Trusted News Day: Newspaper boss looks to the future with confidenceThu 13 Jun 2019 in Tindle Group News
Compelling local content, holding those in authority to account, and supporting the community – they’re all key aspects if a local newspaper is to be successful.
And Tindle Newspapers, the publishers of the Cambrian News, is well placed to do all that – and more. At a time when many media groups are struggling, Tindle – launched by Sir Ray Tindle after the Second World War with his £250 demob money – continues to look to the future with confidence.
Danny Cammiade, the firm’s chief executive, has a lifetime’s media experience behind him. In an exclusive interview to mark Journalism Matters Week, Mr Cammiade looks at how the media landscape has changed, why small is beautiful, how Tindle continues to thrive – and why the company is better placed than most to evolve and succeed.
How confident are you with the future of local newspapers?
The great thing about Tindle Newspapers is that the core ingredient for sustaining local media – which is rich, local content – is there in abundance.
And it’s there in abundance because we have maintained our teams – leadership teams, journalists and sales people – in local territories. And we will continue to do that.
And the reason that’s so important is because that is the DNA of a successful local media product. Those people live in those towns, they care about those towns, they participate. They belong. Their families are part of the economics of those towns. And we’ve been able to sustain that through a very challenging period in our industry and for the UK economy.
Most of the industry has become digital first. But Tindle has held back from doing that – it still sees newspapers as king. Was that a deliberate strategy?
You can’t ignore the social change that has gone on. You’ve got to recognise things people want to look for from a commercial perspective – cars, property, things for sale – are best served by the digital world.
That is separate from how can you put your company and your brands in front of prospective purchasers by selling the benefits of your businesses.
Newspapers still – and will do for some time to come – have significant audiences. Weekly newspapers particularly have a significant audience in each market for that to be a benefit and deliver results for those advertisers.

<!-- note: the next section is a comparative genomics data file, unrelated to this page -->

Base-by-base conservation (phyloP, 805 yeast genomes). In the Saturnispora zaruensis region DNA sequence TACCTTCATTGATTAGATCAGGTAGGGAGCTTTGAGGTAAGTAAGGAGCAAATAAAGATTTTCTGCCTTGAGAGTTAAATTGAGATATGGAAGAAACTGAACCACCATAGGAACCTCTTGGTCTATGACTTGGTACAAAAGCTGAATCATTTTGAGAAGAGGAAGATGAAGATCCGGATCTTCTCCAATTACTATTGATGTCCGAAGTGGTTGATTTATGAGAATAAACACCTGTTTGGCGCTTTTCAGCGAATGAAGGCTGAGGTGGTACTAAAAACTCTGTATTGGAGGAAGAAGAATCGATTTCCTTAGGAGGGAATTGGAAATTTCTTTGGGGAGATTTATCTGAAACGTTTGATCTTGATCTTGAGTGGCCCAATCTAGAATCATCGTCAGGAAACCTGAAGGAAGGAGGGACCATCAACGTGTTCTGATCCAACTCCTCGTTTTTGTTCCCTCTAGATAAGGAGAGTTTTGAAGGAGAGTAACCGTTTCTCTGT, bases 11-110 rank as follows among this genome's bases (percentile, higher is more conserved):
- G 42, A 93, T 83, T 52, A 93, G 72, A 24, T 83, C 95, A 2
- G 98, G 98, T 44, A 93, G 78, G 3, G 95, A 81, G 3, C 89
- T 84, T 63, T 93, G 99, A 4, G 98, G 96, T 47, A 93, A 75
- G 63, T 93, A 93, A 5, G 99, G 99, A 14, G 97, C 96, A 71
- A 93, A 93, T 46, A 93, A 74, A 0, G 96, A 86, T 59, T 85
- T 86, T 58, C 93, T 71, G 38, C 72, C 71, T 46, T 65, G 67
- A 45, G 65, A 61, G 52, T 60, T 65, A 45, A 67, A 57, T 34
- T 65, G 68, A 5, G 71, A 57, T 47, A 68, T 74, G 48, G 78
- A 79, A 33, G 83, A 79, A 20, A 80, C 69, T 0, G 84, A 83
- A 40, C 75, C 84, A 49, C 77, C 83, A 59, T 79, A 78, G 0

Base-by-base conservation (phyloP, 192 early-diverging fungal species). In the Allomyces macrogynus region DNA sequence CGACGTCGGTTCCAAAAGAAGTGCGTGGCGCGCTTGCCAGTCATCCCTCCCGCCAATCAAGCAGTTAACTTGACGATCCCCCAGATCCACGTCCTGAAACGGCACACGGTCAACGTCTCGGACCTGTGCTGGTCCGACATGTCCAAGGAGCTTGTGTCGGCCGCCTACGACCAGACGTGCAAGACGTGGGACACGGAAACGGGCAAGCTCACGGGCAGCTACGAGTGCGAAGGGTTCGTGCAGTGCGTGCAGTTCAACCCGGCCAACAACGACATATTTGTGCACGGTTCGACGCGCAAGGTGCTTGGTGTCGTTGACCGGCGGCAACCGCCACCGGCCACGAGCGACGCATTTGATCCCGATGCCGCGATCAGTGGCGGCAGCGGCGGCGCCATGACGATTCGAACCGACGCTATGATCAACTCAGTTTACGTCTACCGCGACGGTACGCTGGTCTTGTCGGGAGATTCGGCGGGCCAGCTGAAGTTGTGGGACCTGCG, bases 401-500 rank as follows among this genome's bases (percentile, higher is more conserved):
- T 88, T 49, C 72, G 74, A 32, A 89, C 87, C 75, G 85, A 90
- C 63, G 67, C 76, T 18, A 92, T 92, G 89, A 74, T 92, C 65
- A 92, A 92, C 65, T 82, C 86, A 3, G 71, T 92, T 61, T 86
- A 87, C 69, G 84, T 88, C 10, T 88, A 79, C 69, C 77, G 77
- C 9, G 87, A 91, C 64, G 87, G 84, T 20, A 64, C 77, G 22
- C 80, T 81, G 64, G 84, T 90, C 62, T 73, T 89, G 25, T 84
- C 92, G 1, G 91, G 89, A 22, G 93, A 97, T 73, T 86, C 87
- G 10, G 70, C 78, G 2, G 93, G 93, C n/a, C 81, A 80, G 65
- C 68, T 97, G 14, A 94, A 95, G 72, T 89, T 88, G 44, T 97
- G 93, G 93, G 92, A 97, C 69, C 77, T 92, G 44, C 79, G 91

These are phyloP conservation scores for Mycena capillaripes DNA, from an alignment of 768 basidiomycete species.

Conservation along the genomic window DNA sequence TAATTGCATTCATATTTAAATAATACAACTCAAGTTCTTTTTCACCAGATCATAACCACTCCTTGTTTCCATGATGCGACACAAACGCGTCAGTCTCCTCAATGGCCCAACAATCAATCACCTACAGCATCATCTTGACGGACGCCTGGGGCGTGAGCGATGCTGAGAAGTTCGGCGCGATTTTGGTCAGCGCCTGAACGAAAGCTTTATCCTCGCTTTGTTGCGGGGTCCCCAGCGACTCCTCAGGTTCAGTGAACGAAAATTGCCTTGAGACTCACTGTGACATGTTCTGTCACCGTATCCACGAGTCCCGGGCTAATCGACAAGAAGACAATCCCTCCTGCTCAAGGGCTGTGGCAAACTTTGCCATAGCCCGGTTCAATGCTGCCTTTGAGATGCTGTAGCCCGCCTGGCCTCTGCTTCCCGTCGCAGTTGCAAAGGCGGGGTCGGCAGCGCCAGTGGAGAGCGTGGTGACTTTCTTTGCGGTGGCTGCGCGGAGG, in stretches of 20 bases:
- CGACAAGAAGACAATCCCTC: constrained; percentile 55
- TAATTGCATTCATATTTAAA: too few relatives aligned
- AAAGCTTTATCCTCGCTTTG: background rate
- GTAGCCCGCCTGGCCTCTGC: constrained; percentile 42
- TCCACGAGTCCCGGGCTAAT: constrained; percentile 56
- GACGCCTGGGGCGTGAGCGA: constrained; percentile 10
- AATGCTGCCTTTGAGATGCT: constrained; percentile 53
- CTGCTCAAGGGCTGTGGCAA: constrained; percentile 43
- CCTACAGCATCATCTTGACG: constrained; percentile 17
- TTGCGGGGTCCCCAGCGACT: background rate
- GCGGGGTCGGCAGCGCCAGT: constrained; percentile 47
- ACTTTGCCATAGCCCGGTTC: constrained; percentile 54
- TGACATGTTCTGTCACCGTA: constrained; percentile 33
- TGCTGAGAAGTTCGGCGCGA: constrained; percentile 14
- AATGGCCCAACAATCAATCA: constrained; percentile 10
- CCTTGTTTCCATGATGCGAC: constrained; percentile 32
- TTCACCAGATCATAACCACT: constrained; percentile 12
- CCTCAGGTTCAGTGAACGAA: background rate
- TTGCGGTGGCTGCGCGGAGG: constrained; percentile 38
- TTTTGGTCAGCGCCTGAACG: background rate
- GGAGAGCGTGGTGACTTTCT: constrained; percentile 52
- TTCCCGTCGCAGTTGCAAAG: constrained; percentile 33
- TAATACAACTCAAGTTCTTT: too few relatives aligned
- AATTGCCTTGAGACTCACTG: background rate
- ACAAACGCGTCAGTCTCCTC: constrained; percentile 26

If you can keep that, you’ve got a great opportunity. And the best way of keeping that is to capture that rich local content about what goes on in your community.
So we will be in the digital space and increasingly we will do more things in the digital space, but it will be as well as, and not instead of.
Have newspapers almost gone in a full circle? In the past they used to be very, very local – if an ambulance shot past the end of the road, you’d buy your paper to see why.
I do think that being very localised gives you an advantage and gives the advertisers the best opportunity. There is lots of evidence that small parish pump-type publications are rising, and growing.
Sir Ray Tindle’s mantra has always been names and faces sell papers…
As an organisation, we haven’t moved away at all from what Sir Ray created and we’re pretty determined to keep the legacy of what he was able to do.
That doesn’t mean we won’t change with the commercial necessities we have to face. But that’s really about using technology to help people do their jobs.
It is true that advertising revenue has dropped by more than half in a relatively short period of time – less than ten years – and you can’t ignore that.
But this organisation has a culture and a set of values that will enable our newspapers and our products to continue to do what they have always done – provide an important source of local news and information in relatively small communities.
Will there be newspapers as we now know them in ten years’ time, 20 years?
If only I knew! There needs to be a solution for editorial content to be paid for, because it can’t be supported by advertising alone, like it once was.
So the holy grail is to ensure we are holding our councils to account, we have sufficient resources to do things, to investigate things at a local level, and that it is maintained – but it needs to be funded and we have to find a way of doing that.
In Tindle’s case, we’re in a better position to do that – and we’re in a better position this year than we were last year.
Is it still fun?
Yes. Goodness me, yes.
I’ve always been a person who loves to come to work and that hasn’t changed. It’s probably more fun now.
When you go around the country looking at the Tindle newspapers, what still gives you a buzz?
All the company’s papers come to me and I look at every one every week.
I read stories that engage me and I read stories from towns I don’t know very much about. But I enjoy the stories.
(Originally published in Cambrian News)